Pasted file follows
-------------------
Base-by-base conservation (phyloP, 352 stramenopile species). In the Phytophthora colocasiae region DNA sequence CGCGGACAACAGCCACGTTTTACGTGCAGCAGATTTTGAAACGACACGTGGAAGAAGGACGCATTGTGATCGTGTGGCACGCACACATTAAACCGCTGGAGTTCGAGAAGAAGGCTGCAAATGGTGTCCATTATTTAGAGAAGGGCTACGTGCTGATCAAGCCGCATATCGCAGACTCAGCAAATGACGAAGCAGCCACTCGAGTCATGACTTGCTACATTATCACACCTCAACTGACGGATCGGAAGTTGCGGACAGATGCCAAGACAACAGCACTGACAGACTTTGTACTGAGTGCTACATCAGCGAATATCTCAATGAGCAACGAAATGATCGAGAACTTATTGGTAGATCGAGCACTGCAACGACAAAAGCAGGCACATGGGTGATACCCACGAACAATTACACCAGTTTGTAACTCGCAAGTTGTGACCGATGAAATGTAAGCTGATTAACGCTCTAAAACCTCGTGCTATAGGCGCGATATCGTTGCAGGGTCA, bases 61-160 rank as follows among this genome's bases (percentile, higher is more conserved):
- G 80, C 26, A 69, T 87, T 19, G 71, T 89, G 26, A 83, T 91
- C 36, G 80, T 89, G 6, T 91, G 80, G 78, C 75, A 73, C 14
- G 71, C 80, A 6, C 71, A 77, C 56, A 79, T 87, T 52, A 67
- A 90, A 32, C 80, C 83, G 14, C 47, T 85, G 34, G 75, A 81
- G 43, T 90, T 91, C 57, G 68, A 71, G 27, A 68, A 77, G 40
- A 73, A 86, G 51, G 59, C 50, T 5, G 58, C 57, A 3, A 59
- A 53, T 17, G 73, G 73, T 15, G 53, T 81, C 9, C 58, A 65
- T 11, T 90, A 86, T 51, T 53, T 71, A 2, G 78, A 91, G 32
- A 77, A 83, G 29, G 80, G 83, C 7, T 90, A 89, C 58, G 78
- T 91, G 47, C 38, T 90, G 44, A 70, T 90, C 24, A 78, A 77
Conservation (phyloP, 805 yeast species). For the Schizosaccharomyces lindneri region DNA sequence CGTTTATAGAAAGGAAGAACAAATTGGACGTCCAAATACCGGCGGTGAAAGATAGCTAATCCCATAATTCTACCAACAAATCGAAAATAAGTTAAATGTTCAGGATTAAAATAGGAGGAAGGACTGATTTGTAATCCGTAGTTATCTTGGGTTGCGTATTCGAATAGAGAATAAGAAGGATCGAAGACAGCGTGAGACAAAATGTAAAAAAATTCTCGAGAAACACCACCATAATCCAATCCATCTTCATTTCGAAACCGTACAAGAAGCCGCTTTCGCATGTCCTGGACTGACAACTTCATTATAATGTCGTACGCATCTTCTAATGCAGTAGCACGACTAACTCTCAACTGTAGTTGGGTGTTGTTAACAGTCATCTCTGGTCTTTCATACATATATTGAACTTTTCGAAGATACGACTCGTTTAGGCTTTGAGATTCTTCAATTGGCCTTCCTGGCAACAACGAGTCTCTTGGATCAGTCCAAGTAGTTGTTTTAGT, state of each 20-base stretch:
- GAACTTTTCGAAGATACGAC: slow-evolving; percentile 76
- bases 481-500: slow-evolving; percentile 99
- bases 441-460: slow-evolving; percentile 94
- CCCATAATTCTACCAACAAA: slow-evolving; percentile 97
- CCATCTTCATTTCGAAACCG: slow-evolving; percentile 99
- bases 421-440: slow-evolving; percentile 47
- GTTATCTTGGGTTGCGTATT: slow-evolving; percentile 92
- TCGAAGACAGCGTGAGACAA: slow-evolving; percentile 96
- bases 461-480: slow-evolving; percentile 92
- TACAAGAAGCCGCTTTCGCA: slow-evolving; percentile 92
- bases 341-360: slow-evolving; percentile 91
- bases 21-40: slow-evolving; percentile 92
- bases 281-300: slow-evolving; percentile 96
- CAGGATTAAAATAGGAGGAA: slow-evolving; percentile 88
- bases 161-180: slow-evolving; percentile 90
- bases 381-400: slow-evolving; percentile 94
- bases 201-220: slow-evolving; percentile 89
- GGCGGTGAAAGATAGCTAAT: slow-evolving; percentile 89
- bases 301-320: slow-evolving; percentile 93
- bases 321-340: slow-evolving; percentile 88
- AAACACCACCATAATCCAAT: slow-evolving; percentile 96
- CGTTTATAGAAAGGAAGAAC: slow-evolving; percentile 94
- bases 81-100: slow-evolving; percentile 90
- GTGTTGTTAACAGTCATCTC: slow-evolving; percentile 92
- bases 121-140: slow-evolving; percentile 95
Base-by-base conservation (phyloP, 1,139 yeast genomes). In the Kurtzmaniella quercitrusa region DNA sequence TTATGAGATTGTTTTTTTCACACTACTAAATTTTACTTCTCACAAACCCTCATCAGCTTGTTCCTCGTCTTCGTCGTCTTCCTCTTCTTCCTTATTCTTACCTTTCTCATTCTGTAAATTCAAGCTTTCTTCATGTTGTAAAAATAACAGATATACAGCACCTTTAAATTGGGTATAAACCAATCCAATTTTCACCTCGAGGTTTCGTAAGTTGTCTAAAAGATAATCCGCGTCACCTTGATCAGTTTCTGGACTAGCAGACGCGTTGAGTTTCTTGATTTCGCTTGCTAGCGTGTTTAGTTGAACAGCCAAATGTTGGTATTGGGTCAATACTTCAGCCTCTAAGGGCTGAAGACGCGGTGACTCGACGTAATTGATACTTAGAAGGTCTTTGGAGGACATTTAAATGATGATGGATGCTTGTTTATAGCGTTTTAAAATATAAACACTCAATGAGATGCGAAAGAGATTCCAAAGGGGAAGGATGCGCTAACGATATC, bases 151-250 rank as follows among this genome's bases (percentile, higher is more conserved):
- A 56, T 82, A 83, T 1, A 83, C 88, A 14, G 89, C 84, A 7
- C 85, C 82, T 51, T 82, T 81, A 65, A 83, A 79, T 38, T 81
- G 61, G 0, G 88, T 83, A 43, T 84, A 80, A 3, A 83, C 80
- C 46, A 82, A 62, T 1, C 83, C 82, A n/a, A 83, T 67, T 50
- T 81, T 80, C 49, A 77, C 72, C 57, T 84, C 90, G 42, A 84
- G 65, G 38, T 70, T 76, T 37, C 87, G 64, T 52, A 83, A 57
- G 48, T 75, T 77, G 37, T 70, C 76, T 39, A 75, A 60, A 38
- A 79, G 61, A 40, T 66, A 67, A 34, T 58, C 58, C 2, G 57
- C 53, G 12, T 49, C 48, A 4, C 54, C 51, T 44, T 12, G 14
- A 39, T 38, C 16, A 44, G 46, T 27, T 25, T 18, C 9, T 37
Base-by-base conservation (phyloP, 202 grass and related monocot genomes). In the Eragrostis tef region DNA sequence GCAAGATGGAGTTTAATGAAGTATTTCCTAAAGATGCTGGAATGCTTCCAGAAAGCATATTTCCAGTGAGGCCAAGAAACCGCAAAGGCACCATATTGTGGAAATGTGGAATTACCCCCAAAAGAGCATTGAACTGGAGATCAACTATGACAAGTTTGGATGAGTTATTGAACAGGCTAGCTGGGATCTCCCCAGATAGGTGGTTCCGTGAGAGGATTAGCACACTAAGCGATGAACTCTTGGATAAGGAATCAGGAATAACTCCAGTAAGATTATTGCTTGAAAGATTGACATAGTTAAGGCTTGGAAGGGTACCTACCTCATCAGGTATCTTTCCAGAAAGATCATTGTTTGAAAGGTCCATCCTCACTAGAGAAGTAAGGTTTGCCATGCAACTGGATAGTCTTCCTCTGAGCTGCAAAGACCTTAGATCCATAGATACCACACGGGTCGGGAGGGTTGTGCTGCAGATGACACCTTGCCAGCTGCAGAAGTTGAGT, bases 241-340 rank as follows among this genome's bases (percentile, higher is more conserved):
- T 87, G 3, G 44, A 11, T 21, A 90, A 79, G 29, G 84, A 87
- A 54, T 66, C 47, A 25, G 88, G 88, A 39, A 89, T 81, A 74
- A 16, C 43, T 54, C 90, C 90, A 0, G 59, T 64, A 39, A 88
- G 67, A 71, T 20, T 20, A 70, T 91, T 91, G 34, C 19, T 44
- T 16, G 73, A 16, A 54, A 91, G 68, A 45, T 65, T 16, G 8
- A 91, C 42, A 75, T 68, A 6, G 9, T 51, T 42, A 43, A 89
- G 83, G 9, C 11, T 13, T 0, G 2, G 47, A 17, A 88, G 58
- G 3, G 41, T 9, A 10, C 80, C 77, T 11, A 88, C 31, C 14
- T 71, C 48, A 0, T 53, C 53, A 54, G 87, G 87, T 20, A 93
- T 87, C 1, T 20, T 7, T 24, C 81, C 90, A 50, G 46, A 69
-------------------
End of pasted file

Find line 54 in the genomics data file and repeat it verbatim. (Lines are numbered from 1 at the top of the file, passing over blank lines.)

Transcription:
- T 16, G 73, A 16, A 54, A 91, G 68, A 45, T 65, T 16, G 8